A judge has ordered the owner of an Illinois contracting company to be taken into custody for defying OSHA orders to correct what the agency has described as serious trenching hazards and for failing to pay fines.
U.S. Marshals are looking for Mike Neri, owner of an eponymously named sewer and water contracting firm based in Elk Grove Village, after the Seventh Circuit Court of Appeals granted a motion last month from the Secretary of Labor to place him into the custody of the Attorney General. The government sought the action based on “the owner's long history of failing to comply with OSHA standards and orders of the independent Occupational Safety and Health Review Commission,” OSHA said in the November 3 issue of OSHA QuickTakes.
Legal action began in October 2013 when the Court issued an enforcement order against Neri. When he failed to comply, the Court held him in contempt and threatened him with possible incarceration. The custody order came after Neri failed to respond. According to OSHA, once apprehended, Neri would remain in custody until a judge certifies to the Court that Neri either has complied fully with the Court's enforcement order or has demonstrated he is unable to comply.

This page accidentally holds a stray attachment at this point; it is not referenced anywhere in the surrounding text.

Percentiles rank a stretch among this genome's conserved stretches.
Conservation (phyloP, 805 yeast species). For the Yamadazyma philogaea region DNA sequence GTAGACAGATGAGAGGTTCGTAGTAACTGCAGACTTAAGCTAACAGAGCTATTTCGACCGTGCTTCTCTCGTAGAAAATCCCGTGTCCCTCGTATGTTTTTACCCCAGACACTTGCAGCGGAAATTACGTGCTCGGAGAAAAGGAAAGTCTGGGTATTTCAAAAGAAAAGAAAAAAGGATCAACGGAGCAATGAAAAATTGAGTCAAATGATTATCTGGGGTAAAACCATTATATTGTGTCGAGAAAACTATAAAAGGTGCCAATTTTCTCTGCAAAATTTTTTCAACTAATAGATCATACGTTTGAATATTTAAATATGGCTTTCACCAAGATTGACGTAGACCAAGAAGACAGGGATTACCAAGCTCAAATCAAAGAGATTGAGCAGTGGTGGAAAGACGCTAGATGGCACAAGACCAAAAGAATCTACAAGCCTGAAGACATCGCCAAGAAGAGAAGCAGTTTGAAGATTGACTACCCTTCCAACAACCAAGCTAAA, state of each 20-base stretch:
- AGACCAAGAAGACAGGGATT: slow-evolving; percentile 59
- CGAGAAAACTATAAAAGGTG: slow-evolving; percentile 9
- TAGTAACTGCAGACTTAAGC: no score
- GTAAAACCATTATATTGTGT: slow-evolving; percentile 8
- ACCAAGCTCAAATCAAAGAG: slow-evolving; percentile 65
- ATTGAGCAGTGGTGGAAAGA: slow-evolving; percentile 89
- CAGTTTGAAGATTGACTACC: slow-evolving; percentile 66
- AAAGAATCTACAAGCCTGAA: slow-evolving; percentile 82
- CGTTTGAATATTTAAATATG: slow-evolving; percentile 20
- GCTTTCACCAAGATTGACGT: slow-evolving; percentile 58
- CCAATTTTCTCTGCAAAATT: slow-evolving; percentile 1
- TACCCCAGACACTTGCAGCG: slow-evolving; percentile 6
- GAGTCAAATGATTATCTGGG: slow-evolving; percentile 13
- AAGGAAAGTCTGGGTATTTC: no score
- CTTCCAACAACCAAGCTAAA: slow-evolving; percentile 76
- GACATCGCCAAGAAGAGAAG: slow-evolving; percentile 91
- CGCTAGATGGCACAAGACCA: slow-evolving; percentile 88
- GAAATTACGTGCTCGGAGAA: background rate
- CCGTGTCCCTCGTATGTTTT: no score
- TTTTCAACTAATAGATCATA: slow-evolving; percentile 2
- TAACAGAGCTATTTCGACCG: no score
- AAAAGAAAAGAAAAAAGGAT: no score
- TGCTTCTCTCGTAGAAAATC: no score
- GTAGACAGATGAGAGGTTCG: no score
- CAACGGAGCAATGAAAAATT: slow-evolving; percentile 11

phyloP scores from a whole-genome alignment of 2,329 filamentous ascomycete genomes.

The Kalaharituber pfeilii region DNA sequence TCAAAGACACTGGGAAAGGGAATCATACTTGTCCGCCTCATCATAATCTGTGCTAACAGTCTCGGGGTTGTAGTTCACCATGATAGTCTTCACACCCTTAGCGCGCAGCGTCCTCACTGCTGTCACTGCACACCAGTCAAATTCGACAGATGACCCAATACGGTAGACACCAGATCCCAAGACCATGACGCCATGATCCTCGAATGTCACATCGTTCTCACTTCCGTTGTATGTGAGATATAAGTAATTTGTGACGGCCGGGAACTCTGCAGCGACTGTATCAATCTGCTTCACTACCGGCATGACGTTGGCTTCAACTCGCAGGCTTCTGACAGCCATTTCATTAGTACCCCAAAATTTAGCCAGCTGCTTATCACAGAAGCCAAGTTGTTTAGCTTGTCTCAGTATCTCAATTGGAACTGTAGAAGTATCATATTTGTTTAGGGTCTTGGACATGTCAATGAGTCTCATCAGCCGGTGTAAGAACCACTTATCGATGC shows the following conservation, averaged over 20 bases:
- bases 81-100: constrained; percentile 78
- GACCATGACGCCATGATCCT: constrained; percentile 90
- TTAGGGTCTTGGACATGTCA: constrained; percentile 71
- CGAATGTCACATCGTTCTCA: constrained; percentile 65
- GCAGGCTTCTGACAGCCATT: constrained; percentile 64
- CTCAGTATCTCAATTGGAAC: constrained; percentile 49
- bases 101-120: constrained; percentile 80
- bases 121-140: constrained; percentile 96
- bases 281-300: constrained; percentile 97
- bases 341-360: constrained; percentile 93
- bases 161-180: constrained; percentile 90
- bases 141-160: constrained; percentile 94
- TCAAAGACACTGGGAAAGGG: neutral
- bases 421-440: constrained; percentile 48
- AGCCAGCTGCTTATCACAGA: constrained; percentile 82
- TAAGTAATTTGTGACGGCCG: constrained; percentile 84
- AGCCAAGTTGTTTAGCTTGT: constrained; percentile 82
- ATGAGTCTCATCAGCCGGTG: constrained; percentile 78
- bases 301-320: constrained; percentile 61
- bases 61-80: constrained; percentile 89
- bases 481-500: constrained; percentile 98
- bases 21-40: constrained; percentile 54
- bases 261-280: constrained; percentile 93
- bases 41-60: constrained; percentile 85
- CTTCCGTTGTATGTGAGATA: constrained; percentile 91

Mike Neri Sewer & Water Contractor, Inc. was cited in October 2012 for seven alleged OSHA violations, including three willful infractions for failing to protect workers from cave-ins and moving soil and chunks of asphalt during trenching operations. Willful violations are written for alleged intentional, knowing or voluntary disregard for the law's requirements or plain indifference to worker safety and health.
Neri also was cited for three repeat violations for failing to establish a safety and health program, provide training to workers on trenching and excavation hazards, and ensure that each worker exposed to struck-by hazards was protected by a helmet. The enforcement action came after an inspector observed potential cave-in hazards at a Neri worksite in Des Plaines. Proposed penalties totaled $110,440.
The 2012 violations earned Neri a place in OSHA Severe Violator Enforcement Program. SVEP focuses on recalcitrant employers and mandates targeted follow-up inspections to ensure compliance with the law. Prior to that inspection, the company had been inspected by OSHA three times in the previous five years and had been issued serious, repeat and willful citations related to various trenching hazards.